Whether it is Bitcoin trading, day-trading stocks, or just moving baseball cards around on eBay, consider the impact on the world when someone makes a profit without actually contributing real value.

The symptoms of speculation are everywhere. And, the worst symptoms are suffered by the individuals who decide to take part in this destruction. These symptoms include: isolation, nihilism, insatiability, and anxiety. I wouldn’t trade any amount of money to live a life in which these cognitive maladies were constant undertones. And, I hope that you will watch out for their subtle entrance into your thinking. They do not come with overbearing assaults. They creep in subtly. And, they can be heard in the undertones of the statements made by someone in the grips of speculation.

That’s all I have to offer for now. I truly hope that helps.


P.S. Please, if you know anyone suffering from an interest in speculation, share this article with them. It was written to one Bitcoin trader who got at me in the social media DMs, but it applies pretty broadly to lots of folks — good folks. These kinds of antisocial activities are just a part of the water we swim in. Society insists that the ideology of capitalism is unavoidable, that it is “The Nature” of our civilization. Big unlock, it isn’t. Capitalism, the ideology, is just one of many frameworks some people apply to their decision-making. There are many other ideologies, some just as pathological, others somewhat less so. And, none of them have any power in themselves. It is the people, organizations, and communities who make decisions according to their understandings of their ideologies who have power.

And, if ever I write anything that you find to be a productive furtherance of some conversation, or just tickles you a bit, please let me know. I do my best to put good thinking and sometimes even a little research into these pieces. But, I don’t consider any of these sets of ideas to be closed to discussion. A little below, you’ll find a form for submitting responses.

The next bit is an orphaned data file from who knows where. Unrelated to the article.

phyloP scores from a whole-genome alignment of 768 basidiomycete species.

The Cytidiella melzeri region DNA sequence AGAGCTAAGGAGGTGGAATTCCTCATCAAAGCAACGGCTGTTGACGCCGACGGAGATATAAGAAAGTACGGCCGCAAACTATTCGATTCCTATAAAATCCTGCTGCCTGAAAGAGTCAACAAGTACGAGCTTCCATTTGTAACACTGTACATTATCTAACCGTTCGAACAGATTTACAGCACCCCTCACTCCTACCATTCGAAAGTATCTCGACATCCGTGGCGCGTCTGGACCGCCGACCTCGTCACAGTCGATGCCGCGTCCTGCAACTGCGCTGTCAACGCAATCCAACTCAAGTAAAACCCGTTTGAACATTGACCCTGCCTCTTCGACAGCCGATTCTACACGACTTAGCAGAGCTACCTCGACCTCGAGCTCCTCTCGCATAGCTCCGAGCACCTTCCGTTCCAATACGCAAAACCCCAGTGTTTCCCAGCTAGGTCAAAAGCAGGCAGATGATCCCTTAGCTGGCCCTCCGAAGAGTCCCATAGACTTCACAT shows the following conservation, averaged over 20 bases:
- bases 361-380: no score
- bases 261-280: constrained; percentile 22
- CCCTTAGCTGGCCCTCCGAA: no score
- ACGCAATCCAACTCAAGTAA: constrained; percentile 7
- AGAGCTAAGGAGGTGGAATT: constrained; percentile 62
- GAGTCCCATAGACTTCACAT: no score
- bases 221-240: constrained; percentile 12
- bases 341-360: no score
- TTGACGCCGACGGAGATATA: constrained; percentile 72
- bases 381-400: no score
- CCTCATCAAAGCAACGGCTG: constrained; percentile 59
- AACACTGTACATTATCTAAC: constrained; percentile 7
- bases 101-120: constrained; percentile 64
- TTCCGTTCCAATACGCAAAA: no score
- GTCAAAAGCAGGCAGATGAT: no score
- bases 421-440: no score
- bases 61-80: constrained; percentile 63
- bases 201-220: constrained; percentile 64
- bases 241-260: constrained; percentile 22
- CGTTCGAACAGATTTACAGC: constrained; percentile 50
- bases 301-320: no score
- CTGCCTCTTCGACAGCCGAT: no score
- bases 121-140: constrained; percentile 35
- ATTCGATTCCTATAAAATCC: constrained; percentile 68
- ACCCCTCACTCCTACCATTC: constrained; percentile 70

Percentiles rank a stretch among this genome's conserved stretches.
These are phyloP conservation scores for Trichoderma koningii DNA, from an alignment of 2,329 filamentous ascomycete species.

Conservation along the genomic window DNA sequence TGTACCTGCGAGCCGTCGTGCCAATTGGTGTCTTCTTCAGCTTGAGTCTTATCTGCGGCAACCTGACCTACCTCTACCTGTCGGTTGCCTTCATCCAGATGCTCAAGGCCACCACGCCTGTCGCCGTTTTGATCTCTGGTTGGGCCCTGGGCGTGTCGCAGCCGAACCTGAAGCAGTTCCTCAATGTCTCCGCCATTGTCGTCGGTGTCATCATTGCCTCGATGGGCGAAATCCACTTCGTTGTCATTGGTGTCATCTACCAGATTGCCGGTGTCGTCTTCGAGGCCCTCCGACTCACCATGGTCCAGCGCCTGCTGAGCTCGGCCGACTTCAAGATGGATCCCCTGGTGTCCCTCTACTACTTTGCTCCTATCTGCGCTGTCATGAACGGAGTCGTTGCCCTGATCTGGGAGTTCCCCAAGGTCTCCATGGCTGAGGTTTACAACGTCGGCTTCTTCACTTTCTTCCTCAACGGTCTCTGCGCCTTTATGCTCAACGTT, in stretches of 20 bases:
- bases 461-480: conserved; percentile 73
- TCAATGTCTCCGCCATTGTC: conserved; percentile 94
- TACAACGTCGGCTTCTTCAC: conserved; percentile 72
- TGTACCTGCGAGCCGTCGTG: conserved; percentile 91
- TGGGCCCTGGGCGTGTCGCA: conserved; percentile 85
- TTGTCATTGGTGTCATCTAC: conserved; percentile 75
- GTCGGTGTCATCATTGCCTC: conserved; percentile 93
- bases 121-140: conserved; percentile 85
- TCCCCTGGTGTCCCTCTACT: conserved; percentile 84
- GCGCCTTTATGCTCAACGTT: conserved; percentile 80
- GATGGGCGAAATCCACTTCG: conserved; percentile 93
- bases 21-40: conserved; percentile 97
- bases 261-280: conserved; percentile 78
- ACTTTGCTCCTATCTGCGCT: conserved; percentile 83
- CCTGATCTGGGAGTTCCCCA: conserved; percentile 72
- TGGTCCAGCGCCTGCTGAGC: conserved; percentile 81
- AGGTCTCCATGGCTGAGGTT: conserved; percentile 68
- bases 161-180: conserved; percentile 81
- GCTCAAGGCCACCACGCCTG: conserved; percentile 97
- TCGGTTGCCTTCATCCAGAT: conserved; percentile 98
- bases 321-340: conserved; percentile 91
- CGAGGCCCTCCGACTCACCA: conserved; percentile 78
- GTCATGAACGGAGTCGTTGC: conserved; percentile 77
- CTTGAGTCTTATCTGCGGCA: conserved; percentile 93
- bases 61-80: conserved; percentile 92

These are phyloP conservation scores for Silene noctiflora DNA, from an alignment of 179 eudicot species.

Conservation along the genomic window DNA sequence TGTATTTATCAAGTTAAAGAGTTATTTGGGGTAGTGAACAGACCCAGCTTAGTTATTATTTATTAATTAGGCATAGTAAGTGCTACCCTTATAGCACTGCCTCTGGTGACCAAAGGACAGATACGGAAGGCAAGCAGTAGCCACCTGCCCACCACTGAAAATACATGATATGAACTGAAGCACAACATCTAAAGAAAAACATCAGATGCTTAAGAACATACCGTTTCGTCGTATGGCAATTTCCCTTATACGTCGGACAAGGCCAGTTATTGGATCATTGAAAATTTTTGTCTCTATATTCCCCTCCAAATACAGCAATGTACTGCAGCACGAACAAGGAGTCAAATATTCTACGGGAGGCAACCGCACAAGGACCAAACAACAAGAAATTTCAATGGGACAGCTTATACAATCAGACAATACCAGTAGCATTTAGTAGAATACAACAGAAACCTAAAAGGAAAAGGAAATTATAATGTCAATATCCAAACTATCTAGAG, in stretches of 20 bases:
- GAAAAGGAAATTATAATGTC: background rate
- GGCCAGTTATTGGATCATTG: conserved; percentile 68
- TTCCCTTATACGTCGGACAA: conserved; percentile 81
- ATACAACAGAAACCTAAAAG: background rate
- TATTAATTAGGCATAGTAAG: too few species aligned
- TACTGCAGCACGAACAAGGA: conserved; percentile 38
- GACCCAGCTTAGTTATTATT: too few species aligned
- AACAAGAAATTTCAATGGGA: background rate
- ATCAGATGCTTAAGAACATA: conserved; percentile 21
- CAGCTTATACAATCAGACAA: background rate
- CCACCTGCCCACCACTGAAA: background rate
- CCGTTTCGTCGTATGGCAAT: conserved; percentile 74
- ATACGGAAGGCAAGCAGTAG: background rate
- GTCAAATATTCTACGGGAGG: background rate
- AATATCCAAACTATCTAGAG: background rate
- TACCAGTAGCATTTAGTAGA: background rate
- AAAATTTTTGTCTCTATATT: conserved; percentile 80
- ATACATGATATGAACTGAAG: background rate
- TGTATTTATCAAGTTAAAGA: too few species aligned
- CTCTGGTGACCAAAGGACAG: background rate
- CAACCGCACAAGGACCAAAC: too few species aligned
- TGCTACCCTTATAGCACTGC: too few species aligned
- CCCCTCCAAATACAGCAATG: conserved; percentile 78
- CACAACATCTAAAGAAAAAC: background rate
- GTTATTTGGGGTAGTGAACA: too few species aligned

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C. Rain

I thought I'd let you know I really appreciate your recent letter about crypto trading. I got involved in crypto this fall and have been studying it, and to a degree trading in it, ever since. Your letter put to words some issues that have been floating in the back of my mind.

I am thinking about factors that complicate your point though. In particular, there's an assumption that legitimate income comes from value-added activities. The problem I see with this is that it seems like an idealised view of market economics where people do something of value, and get fairly compensated for that value added. It's great in theory, but in practice, all too often, doing something of real value is a privilege reserved for after work. Work on the other hand is often exploit or be exploited (or both). To your credit you mentioned something like this in the PS of the letter, so obviously my point is on your radar.

Anyway thanks for writing the letter, it's just what I needed to hear.


D. Rodda

Thank you for digging into this. The issue is a big one, and it is creating an substantial degree of impact in the world. And, I completely agree that there is a lot more to ponder here than could be entirely captured so briefly

I would love to know what words I put to what issues that have been floating in your mind, and what prompted the initial floating?

Re: complications, yeah, economics is complicated.If it wasn’t, I’d have more time to paint.